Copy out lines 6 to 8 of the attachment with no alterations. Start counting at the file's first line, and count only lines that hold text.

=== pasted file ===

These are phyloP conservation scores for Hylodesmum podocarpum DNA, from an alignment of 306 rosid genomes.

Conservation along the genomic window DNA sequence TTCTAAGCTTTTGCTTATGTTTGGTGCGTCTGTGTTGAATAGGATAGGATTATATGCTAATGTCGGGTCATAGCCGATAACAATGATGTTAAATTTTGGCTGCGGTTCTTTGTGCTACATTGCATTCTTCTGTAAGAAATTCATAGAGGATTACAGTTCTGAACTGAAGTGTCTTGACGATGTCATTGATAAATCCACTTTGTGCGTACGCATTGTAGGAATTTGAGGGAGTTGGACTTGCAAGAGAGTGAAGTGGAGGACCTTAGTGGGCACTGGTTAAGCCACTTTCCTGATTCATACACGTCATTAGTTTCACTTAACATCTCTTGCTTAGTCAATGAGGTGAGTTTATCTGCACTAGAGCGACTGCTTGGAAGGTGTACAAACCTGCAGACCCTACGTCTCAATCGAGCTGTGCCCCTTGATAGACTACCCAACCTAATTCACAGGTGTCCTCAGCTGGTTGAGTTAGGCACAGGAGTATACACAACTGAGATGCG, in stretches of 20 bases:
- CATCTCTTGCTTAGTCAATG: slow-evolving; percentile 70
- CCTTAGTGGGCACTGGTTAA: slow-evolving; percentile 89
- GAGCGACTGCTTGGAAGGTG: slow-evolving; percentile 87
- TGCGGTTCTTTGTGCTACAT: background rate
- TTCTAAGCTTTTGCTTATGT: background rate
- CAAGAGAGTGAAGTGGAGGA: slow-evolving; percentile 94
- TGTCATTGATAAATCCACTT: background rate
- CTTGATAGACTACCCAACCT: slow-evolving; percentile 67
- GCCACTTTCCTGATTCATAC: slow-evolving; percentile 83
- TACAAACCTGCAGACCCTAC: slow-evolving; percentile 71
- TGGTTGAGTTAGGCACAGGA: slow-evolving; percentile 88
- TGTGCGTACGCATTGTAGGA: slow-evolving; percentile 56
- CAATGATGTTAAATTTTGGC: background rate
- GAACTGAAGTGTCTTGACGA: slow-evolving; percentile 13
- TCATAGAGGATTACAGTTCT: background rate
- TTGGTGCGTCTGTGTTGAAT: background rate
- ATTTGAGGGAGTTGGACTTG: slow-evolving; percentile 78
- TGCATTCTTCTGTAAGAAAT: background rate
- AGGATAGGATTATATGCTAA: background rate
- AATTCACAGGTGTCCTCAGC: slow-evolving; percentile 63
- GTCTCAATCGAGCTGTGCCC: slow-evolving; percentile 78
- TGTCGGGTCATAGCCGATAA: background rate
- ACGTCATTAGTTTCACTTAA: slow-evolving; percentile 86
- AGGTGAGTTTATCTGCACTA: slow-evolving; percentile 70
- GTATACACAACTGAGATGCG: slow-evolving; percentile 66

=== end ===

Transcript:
- TGCGGTTCTTTGTGCTACAT: background rate
- TTCTAAGCTTTTGCTTATGT: background rate
- CAAGAGAGTGAAGTGGAGGA: slow-evolving; percentile 94